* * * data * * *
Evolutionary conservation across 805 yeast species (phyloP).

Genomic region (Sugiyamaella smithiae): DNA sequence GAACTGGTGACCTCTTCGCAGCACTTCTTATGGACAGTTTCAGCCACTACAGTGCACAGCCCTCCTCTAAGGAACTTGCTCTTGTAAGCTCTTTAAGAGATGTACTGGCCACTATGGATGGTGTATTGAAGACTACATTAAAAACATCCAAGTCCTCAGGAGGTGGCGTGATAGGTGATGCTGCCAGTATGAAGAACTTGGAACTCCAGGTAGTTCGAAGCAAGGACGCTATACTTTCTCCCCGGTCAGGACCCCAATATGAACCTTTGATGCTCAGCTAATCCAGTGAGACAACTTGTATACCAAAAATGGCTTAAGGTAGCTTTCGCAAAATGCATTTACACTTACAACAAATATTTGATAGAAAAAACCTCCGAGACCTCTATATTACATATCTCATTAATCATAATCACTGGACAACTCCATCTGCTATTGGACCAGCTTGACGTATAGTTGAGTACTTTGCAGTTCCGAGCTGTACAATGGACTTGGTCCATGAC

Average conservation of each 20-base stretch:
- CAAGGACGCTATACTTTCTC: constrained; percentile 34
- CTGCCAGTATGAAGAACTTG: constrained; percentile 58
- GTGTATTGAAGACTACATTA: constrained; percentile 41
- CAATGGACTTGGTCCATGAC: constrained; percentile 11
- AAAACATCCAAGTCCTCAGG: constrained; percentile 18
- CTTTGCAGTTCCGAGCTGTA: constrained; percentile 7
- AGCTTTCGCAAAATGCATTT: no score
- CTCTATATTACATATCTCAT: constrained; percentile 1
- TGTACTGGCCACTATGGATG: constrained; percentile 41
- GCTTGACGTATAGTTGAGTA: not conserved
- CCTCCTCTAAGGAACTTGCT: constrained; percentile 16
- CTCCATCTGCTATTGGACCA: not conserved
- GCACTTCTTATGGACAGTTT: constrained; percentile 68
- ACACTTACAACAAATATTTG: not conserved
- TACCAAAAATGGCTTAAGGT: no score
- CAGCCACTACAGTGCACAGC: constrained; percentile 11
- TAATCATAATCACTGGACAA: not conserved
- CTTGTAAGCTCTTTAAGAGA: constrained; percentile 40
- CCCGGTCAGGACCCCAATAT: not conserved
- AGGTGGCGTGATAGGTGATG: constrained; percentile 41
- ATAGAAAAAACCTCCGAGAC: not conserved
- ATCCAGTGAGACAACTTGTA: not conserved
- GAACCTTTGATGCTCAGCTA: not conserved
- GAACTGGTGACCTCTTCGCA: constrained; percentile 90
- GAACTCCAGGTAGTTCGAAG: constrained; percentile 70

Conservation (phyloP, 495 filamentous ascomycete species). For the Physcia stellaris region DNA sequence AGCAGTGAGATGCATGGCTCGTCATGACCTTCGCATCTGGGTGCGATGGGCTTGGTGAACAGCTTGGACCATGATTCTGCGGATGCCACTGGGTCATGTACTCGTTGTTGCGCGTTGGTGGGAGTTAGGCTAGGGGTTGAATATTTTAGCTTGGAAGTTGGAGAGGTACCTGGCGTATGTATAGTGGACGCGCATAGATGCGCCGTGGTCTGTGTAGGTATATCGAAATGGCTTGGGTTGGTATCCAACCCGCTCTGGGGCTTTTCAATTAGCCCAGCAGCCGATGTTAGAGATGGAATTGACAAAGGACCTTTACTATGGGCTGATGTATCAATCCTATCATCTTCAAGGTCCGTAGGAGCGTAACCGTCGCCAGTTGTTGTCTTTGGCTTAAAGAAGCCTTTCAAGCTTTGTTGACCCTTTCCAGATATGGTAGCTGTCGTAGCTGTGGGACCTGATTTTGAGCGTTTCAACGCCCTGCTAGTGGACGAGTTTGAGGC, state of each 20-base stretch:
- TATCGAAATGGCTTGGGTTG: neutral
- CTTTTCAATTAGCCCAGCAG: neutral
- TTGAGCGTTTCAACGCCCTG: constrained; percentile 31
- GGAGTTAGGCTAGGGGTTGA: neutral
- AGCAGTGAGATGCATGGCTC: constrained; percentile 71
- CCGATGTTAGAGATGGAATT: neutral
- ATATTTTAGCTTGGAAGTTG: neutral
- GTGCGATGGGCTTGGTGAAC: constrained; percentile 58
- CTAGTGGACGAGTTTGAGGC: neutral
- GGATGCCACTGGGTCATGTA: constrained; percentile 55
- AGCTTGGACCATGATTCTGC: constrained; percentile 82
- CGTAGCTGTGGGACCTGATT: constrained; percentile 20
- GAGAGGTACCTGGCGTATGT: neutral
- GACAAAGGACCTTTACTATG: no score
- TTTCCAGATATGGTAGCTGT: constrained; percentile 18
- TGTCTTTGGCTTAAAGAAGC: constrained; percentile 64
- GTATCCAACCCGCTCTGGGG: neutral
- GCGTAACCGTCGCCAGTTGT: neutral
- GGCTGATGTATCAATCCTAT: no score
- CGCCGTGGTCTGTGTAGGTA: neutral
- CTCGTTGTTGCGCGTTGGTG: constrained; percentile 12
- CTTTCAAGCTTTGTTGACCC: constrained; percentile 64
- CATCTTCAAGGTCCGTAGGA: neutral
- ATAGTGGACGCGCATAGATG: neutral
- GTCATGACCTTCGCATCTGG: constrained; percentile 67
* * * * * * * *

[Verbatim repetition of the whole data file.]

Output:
Evolutionary conservation across 805 yeast species (phyloP).

Genomic region (Sugiyamaella smithiae): DNA sequence GAACTGGTGACCTCTTCGCAGCACTTCTTATGGACAGTTTCAGCCACTACAGTGCACAGCCCTCCTCTAAGGAACTTGCTCTTGTAAGCTCTTTAAGAGATGTACTGGCCACTATGGATGGTGTATTGAAGACTACATTAAAAACATCCAAGTCCTCAGGAGGTGGCGTGATAGGTGATGCTGCCAGTATGAAGAACTTGGAACTCCAGGTAGTTCGAAGCAAGGACGCTATACTTTCTCCCCGGTCAGGACCCCAATATGAACCTTTGATGCTCAGCTAATCCAGTGAGACAACTTGTATACCAAAAATGGCTTAAGGTAGCTTTCGCAAAATGCATTTACACTTACAACAAATATTTGATAGAAAAAACCTCCGAGACCTCTATATTACATATCTCATTAATCATAATCACTGGACAACTCCATCTGCTATTGGACCAGCTTGACGTATAGTTGAGTACTTTGCAGTTCCGAGCTGTACAATGGACTTGGTCCATGAC

Average conservation of each 20-base stretch:
- CAAGGACGCTATACTTTCTC: constrained; percentile 34
- CTGCCAGTATGAAGAACTTG: constrained; percentile 58
- GTGTATTGAAGACTACATTA: constrained; percentile 41
- CAATGGACTTGGTCCATGAC: constrained; percentile 11
- AAAACATCCAAGTCCTCAGG: constrained; percentile 18
- CTTTGCAGTTCCGAGCTGTA: constrained; percentile 7
- AGCTTTCGCAAAATGCATTT: no score
- CTCTATATTACATATCTCAT: constrained; percentile 1
- TGTACTGGCCACTATGGATG: constrained; percentile 41
- GCTTGACGTATAGTTGAGTA: not conserved
- CCTCCTCTAAGGAACTTGCT: constrained; percentile 16
- CTCCATCTGCTATTGGACCA: not conserved
- GCACTTCTTATGGACAGTTT: constrained; percentile 68
- ACACTTACAACAAATATTTG: not conserved
- TACCAAAAATGGCTTAAGGT: no score
- CAGCCACTACAGTGCACAGC: constrained; percentile 11
- TAATCATAATCACTGGACAA: not conserved
- CTTGTAAGCTCTTTAAGAGA: constrained; percentile 40
- CCCGGTCAGGACCCCAATAT: not conserved
- AGGTGGCGTGATAGGTGATG: constrained; percentile 41
- ATAGAAAAAACCTCCGAGAC: not conserved
- ATCCAGTGAGACAACTTGTA: not conserved
- GAACCTTTGATGCTCAGCTA: not conserved
- GAACTGGTGACCTCTTCGCA: constrained; percentile 90
- GAACTCCAGGTAGTTCGAAG: constrained; percentile 70

Conservation (phyloP, 495 filamentous ascomycete species). For the Physcia stellaris region DNA sequence AGCAGTGAGATGCATGGCTCGTCATGACCTTCGCATCTGGGTGCGATGGGCTTGGTGAACAGCTTGGACCATGATTCTGCGGATGCCACTGGGTCATGTACTCGTTGTTGCGCGTTGGTGGGAGTTAGGCTAGGGGTTGAATATTTTAGCTTGGAAGTTGGAGAGGTACCTGGCGTATGTATAGTGGACGCGCATAGATGCGCCGTGGTCTGTGTAGGTATATCGAAATGGCTTGGGTTGGTATCCAACCCGCTCTGGGGCTTTTCAATTAGCCCAGCAGCCGATGTTAGAGATGGAATTGACAAAGGACCTTTACTATGGGCTGATGTATCAATCCTATCATCTTCAAGGTCCGTAGGAGCGTAACCGTCGCCAGTTGTTGTCTTTGGCTTAAAGAAGCCTTTCAAGCTTTGTTGACCCTTTCCAGATATGGTAGCTGTCGTAGCTGTGGGACCTGATTTTGAGCGTTTCAACGCCCTGCTAGTGGACGAGTTTGAGGC, state of each 20-base stretch:
- TATCGAAATGGCTTGGGTTG: neutral
- CTTTTCAATTAGCCCAGCAG: neutral
- TTGAGCGTTTCAACGCCCTG: constrained; percentile 31
- GGAGTTAGGCTAGGGGTTGA: neutral
- AGCAGTGAGATGCATGGCTC: constrained; percentile 71
- CCGATGTTAGAGATGGAATT: neutral
- ATATTTTAGCTTGGAAGTTG: neutral
- GTGCGATGGGCTTGGTGAAC: constrained; percentile 58
- CTAGTGGACGAGTTTGAGGC: neutral
- GGATGCCACTGGGTCATGTA: constrained; percentile 55
- AGCTTGGACCATGATTCTGC: constrained; percentile 82
- CGTAGCTGTGGGACCTGATT: constrained; percentile 20
- GAGAGGTACCTGGCGTATGT: neutral
- GACAAAGGACCTTTACTATG: no score
- TTTCCAGATATGGTAGCTGT: constrained; percentile 18
- TGTCTTTGGCTTAAAGAAGC: constrained; percentile 64
- GTATCCAACCCGCTCTGGGG: neutral
- GCGTAACCGTCGCCAGTTGT: neutral
- GGCTGATGTATCAATCCTAT: no score
- CGCCGTGGTCTGTGTAGGTA: neutral
- CTCGTTGTTGCGCGTTGGTG: constrained; percentile 12
- CTTTCAAGCTTTGTTGACCC: constrained; percentile 64
- CATCTTCAAGGTCCGTAGGA: neutral
- ATAGTGGACGCGCATAGATG: neutral
- GTCATGACCTTCGCATCTGG: constrained; percentile 67